An auction record for an American painting was set yesterday in California when "The Jolly Flatboatmen, No. 2" by George Caleb Bingham (1811-1879) fetched $980,000 in the Beverly Hills salesrooms of Sotheby Parke Bernet.
That figure almost triples the previous record price of $330,000 earned by James Peale's "George Washington and His Generals at Yorktown" at a London auction a few years ago.
The Bingham, which is 2 feet high and 3 feet wide, shows a group of seven boatmen, partying and dancing on the bowed roof of their flatboat on the Missouri River. The Missouri painter is known to have produced at least three versions of the scene: Version No. 1. owned by Sen. Claiborne Pell (D-R.I.), has been loaned to the National Gallery of Art, where it is now on view. Version No. 3, the largest and the latest, is in the St. Louis Art Museum.
The painting auctioned yesterday - after four minutes of bidding - had been owned for many years by the Mastin family of Kansas City, Mo. Though it was sold anonymously by its California owner, exhibition catalogues record that as recently as 1968, it was in the collection of Mastin Kratz.
It was purchased yesterday - by telephone - by Stuart Feld, a partner in Hirschl & Adler's, the Manhattan gallery. "It will go into inventory just like a $5,000 painting," Feld said. "We expect someone will eventually buy it."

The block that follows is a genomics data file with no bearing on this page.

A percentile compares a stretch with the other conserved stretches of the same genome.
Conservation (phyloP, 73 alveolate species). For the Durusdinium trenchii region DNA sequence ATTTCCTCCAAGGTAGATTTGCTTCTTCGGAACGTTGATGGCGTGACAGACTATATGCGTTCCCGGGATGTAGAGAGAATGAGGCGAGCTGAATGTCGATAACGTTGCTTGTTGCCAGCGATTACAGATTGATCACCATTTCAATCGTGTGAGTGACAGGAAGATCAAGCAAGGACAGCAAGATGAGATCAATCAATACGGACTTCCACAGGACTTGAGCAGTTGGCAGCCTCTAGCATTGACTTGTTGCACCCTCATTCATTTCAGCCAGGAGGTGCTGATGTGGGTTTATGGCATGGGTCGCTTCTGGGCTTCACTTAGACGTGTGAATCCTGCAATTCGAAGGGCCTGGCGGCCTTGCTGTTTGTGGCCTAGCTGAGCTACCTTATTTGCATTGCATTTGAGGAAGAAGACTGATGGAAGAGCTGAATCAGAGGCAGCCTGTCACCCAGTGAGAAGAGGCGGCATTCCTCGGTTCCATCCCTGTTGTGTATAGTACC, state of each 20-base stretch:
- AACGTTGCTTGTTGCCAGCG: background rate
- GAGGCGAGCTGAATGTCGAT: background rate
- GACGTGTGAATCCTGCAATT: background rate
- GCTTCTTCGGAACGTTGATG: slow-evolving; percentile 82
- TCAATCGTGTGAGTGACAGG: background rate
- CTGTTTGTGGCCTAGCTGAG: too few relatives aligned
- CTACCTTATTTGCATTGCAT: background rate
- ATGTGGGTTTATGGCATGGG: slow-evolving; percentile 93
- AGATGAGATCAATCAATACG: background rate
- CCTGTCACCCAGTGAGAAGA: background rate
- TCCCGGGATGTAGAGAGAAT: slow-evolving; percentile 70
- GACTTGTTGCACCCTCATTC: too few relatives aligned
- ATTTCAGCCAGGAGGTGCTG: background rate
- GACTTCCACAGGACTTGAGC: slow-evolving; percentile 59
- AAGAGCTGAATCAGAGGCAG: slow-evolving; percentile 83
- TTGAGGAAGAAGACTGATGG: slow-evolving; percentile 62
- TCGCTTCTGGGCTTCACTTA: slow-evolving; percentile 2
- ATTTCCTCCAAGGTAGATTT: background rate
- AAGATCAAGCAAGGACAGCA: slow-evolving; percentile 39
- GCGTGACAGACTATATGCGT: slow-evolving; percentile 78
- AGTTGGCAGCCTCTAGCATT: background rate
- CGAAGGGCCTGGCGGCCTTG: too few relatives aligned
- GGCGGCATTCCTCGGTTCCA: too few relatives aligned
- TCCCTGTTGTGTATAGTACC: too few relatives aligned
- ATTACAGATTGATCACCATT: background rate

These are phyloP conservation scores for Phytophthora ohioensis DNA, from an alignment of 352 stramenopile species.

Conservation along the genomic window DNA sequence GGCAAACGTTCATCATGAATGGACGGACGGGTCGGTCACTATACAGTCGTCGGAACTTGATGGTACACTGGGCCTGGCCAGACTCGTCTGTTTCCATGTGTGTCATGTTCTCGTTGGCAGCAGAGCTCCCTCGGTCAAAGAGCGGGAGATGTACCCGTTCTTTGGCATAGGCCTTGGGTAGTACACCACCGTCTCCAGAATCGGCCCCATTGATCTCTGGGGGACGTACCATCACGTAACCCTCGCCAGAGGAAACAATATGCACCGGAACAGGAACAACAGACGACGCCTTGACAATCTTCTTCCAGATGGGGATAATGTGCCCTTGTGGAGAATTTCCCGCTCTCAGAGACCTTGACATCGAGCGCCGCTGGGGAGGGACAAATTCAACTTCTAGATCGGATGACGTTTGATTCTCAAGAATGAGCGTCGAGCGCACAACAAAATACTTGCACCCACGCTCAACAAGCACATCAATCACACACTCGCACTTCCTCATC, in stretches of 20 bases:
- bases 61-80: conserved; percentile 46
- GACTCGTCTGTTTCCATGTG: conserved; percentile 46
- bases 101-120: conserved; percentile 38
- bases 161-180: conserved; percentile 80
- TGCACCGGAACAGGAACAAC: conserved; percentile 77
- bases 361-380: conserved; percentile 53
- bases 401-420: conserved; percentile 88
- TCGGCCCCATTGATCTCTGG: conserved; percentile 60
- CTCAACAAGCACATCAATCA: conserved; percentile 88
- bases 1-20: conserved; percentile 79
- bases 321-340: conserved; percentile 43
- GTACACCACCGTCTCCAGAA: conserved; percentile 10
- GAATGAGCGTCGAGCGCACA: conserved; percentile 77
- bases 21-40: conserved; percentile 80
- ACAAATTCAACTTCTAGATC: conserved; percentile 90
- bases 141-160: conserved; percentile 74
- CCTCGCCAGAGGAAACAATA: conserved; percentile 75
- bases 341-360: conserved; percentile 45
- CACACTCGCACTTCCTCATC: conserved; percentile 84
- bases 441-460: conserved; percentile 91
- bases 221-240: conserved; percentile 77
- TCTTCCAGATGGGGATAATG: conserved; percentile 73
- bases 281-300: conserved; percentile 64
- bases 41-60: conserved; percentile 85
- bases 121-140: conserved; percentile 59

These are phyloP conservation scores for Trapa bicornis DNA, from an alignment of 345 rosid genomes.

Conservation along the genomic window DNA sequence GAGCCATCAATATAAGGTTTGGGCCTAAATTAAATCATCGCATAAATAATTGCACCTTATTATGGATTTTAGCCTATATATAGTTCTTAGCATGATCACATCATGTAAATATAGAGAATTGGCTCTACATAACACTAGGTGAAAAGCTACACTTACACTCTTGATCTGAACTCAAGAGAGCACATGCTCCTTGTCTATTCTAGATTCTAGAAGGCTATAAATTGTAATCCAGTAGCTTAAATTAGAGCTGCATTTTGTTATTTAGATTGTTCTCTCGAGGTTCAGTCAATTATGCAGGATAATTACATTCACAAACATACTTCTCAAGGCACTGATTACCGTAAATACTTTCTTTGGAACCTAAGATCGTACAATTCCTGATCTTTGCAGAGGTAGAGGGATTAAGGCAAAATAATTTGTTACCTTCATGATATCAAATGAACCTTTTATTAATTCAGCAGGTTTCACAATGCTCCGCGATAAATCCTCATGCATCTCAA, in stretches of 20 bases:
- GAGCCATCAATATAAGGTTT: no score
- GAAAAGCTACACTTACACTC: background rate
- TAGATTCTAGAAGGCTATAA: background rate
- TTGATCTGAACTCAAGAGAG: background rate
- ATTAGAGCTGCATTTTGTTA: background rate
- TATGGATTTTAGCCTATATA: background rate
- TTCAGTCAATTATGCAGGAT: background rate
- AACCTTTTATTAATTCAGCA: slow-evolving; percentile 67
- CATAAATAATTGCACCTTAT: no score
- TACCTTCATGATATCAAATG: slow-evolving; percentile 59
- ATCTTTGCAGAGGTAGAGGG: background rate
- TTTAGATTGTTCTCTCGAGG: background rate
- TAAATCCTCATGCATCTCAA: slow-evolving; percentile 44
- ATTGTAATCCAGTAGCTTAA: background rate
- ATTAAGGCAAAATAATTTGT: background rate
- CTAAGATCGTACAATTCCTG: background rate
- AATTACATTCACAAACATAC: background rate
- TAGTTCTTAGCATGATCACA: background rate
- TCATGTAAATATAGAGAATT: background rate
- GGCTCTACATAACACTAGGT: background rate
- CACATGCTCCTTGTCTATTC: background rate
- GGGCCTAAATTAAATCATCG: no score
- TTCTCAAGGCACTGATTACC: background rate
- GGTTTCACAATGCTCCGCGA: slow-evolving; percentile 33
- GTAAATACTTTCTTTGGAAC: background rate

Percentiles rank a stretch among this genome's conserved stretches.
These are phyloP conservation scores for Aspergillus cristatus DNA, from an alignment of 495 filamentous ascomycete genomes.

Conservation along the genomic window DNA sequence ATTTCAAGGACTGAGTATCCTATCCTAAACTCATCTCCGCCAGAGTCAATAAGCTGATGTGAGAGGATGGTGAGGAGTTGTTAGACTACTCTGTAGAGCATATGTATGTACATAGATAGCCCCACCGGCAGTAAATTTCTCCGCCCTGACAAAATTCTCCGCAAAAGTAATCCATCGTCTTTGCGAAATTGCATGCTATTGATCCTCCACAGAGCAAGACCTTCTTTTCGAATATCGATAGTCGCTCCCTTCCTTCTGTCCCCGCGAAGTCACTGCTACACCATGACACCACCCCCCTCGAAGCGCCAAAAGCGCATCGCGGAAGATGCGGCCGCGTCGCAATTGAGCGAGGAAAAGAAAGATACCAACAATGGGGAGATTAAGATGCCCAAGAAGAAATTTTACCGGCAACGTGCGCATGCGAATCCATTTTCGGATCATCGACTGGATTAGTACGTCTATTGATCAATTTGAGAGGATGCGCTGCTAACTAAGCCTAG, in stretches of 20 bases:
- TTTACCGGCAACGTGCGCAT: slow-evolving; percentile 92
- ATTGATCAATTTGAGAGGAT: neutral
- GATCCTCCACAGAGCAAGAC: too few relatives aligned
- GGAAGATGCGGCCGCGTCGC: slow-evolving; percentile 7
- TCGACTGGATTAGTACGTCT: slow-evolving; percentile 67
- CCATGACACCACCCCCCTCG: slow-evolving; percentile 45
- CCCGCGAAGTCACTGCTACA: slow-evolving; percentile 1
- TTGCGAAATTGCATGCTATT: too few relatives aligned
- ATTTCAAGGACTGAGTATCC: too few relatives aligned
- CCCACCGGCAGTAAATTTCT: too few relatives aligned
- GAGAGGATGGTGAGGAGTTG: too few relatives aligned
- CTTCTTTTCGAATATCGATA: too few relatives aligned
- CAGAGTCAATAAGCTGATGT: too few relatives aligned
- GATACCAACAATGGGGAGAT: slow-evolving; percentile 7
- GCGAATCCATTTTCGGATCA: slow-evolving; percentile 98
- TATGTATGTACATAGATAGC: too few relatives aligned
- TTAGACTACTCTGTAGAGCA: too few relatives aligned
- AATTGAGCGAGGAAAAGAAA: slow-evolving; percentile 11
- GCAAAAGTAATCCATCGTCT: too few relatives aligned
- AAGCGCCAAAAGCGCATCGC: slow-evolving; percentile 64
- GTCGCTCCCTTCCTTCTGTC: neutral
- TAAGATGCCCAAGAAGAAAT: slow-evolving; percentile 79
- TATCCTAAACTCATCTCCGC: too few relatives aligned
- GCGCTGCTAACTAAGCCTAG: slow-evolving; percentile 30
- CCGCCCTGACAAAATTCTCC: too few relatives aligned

In the Pell painting at the National Gallery there are eight boatmen making merry. In version No. 2, there are only seven, but though they've lost a reveler, they have gained a jug.One of them plays fiddle, a second the tambourine, and a third boatman dances. In the earlier Pell picture, the dancer snaps his fingers. In picture 2 probably painted two years later, he holds, in either hand, a bandanna and a hat.
Bingham, who was born in Augusta County, Va., moved to Missouri as a child. He was a largely self-taught painter. He also was a preacher and a student of the law. Though he spent four years in Washington, working as a portrait painter, and though he visited Dusseldorf (where he painted version No. 3, he primarily is known as a painter of classically composed, light-filled Missouri scenes.
A Sotheby spokesman noted yesterday that Antiques Monthly magazine recently pubished a list of 10 "missing American art treasures," among them another Bingham river scene, whereabouts unkown. "There may be a million-dollar picture sitting around in someone's attic," the spokesman said.